For five years the H-spot has given designers, stylists and celebrities unrivalled pleasure, despite attempts from the navel, keyhole cut-outs and jockstraps to stage a trend takeover. The H stands for hips, exposed by side cut-outs in slinky dresses or low-slung jeans and skirts worn with body suits or dipping corset tops, providing a pelvic peek-a-boo.
Despite its advanced age, with square-toe sandals having come and gone since its arrival, the exposed hip continues rearing its bony edge on the runway, at Dion Lee and LaQuan Smith’s latest collections at New York Fashion Week and in Sir The Label’s new range. On the red carpet, Wet Leg offered a flash of flesh in Diesel on the Brit Awards red carpet, followed by Jodie Turner Smith in silver Zuhair Murad.
Hips don’t lie: Maximum exposure at Dion Lee’s autumn/winter 2023 collection at New York Fashion Week; Jodie Turner Smith in Zuhair Murad at the Brit awards; a dress from Sir The Label’s spring summer 2023 range.
Australian designer Nadia Bartel is capitalising on the trend’s staying power, with pieces from her Henne label designed to showcase an exposed belt line.
Bartel wore the ventilated silhouette to last week’s launch of the Melbourne Fashion Festival at Victoria’s Government House, with a corset-inspired jacket worn with a micro-mini, where oversized pockets draped beneath the hemline.
“Our customer loves this sexy and modern silhouette, with flashes of skin emphasising the natural curves of the body,” Bartel says. “Our pieces are designed to be worn for both leisure and activity. From the beach to an afternoon catch-up with friends. It is a simple and lightweight look, practical for hot climates like our Aussie summers.”
At beaches the trend is being given greater longevity with low shorts and tracksuit pants worn low with high-cut, one-piece swimsuits, further complicating tan lines.
Henne designer Nadia Bartel at the Melbourne Fashion Festival launch and her Henne one-piece.Credit:Getty, Supplied
Despite the style’s appearance on the runway and in campaigns on women with flat stomachs and skinny frames, Bartel says the cut-out is flattering on curvy women, having photographed plus-size models in Henne cut-outs swimsuits with tights for her campaigns.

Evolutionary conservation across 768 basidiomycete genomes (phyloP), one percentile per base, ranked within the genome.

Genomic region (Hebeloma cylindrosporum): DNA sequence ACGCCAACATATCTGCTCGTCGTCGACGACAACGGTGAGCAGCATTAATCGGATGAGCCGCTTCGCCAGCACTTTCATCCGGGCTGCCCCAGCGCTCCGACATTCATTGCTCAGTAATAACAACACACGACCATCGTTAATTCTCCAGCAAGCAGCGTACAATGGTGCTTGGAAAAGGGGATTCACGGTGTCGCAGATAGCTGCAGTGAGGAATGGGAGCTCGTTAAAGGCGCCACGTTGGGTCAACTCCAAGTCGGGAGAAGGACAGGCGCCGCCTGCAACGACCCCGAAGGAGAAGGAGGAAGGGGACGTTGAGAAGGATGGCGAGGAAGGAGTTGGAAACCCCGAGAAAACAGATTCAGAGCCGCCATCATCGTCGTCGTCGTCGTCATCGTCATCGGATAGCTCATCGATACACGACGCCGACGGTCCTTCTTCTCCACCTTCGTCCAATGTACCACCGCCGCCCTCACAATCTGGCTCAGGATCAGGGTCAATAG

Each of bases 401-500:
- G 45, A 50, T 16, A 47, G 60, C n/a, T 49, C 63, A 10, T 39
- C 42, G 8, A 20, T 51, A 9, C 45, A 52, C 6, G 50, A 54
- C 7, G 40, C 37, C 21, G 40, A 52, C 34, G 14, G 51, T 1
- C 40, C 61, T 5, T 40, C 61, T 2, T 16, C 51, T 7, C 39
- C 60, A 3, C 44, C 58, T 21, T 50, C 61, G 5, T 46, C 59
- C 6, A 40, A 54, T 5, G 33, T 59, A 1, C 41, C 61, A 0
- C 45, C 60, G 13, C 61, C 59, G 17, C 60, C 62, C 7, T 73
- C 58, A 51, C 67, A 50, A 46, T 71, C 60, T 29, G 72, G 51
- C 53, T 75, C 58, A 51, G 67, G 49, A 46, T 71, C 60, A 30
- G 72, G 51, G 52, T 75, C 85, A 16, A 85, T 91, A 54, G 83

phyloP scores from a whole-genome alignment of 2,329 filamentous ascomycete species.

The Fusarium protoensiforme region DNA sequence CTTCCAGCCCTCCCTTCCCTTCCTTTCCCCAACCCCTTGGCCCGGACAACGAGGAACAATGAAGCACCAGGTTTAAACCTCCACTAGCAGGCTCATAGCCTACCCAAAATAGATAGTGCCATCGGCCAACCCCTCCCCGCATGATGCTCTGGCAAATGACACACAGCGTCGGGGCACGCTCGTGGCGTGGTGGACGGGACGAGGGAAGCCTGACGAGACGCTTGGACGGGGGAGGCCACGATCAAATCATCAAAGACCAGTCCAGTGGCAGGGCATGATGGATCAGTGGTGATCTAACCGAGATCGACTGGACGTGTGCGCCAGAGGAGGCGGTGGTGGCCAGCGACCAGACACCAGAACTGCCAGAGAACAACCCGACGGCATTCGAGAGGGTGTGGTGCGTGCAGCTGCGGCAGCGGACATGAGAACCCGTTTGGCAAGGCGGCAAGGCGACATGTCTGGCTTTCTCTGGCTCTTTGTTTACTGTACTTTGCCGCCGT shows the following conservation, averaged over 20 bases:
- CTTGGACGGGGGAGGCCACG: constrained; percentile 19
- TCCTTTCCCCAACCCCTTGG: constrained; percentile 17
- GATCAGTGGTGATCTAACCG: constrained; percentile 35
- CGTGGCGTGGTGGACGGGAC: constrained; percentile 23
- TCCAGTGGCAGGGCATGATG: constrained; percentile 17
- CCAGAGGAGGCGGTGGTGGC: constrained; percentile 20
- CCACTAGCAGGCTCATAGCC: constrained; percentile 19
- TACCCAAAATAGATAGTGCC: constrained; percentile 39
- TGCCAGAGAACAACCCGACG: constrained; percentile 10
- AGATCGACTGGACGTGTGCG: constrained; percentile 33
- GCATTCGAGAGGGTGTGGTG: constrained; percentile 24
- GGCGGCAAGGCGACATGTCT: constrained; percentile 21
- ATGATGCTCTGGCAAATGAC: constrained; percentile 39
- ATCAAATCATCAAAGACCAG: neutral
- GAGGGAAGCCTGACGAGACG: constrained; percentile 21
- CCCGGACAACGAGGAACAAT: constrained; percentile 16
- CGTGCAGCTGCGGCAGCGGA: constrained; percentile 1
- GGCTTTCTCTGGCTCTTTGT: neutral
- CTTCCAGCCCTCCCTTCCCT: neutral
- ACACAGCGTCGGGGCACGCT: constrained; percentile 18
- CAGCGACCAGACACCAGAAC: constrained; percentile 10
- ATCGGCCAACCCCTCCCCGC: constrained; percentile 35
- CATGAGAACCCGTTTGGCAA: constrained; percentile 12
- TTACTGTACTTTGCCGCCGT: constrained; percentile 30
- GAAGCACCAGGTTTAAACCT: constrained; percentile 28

“Our one-piece with its bold cut-outs was designed with a confident approach to form,” Bartel says. “The piece allows individuals to embrace and accentuate their curves.”
Model, body activist and designer Natalie Wakeling, applauds women with the confidence to carry off the latest cut-out trend but says that it is targeted at women who belong to the “so-called cool club of being thin.”
“I am all for women feeling confident enough to wear these styles but most women like me would not feel comfortable in them,” Wakeling says. “These styles are designed for young and thin bodies. If you have had a baby, or have some curves there’s a challenge. Even if you are confident you first have to find your size.”
“It’s catering to another level of prestige. This is for a certain woman with a certain amount of money who can go to the gym and eat organic food. You are not in that demographic if you’re the average woman who has a family and kids.”
Hope is at hand. Alongside Lee and Smith’s revealing runway shows, labels such as Khaite, Proenza Schouler and Tory Burch showed a covered-up approach borrowing from traditional tailoring. In tough economic times people prefer to pay for what they can see, not what they’re missing out on.
“Now we just have to wait two years for the trend to arrive in Australia,” Wakeling says.
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